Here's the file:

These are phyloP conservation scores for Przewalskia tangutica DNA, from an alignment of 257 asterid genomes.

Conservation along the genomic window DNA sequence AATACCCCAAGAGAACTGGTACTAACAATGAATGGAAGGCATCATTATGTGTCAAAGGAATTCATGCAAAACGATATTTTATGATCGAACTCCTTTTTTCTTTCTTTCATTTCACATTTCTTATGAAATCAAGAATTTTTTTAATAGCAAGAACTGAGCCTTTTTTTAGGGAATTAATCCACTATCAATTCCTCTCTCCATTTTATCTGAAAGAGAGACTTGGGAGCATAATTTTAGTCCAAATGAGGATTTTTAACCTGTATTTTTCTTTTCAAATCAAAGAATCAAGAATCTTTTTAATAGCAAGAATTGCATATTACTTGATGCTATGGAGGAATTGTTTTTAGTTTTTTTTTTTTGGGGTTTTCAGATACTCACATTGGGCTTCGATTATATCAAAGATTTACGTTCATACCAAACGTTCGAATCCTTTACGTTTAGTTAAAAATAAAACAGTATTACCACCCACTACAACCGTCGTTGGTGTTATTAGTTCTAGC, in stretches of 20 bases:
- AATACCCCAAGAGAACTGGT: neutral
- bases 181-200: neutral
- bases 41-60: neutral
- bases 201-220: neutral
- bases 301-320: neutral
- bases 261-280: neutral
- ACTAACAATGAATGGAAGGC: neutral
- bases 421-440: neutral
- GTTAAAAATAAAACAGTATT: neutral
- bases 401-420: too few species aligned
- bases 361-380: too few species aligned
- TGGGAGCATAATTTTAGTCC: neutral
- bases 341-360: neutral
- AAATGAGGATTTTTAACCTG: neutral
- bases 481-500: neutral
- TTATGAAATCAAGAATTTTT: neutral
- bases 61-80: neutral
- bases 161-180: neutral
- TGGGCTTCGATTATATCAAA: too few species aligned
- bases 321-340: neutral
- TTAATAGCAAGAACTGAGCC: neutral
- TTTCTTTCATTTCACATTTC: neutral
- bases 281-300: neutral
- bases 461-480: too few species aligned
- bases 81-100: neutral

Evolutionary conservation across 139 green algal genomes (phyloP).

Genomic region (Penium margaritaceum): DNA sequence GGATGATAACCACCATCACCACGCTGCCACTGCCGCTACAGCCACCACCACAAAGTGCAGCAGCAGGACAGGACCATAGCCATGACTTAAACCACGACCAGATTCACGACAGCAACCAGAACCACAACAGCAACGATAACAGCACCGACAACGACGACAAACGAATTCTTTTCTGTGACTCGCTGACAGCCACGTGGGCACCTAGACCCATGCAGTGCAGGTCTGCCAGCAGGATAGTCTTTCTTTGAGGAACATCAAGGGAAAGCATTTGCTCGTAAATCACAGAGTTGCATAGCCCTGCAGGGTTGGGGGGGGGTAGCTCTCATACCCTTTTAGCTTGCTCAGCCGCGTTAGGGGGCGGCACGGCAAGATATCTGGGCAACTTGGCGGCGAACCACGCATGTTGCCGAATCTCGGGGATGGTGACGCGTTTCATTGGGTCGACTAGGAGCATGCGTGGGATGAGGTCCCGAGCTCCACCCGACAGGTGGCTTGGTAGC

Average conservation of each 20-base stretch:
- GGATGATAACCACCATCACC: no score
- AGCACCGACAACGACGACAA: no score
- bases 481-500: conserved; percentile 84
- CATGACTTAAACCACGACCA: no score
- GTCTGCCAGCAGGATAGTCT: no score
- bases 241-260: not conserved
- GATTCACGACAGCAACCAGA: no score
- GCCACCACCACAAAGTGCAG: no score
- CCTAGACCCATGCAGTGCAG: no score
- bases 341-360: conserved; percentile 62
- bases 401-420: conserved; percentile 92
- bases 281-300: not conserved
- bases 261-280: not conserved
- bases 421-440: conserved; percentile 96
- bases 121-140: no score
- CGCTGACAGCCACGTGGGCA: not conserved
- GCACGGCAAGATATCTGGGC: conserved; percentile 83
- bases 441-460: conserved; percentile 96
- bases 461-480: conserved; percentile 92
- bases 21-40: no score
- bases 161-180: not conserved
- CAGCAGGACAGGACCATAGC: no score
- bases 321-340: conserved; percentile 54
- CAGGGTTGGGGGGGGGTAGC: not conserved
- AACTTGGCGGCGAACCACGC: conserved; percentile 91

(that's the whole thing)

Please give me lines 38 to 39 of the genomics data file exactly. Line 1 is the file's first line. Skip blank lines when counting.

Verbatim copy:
- GCCACCACCACAAAGTGCAG: no score
- CCTAGACCCATGCAGTGCAG: no score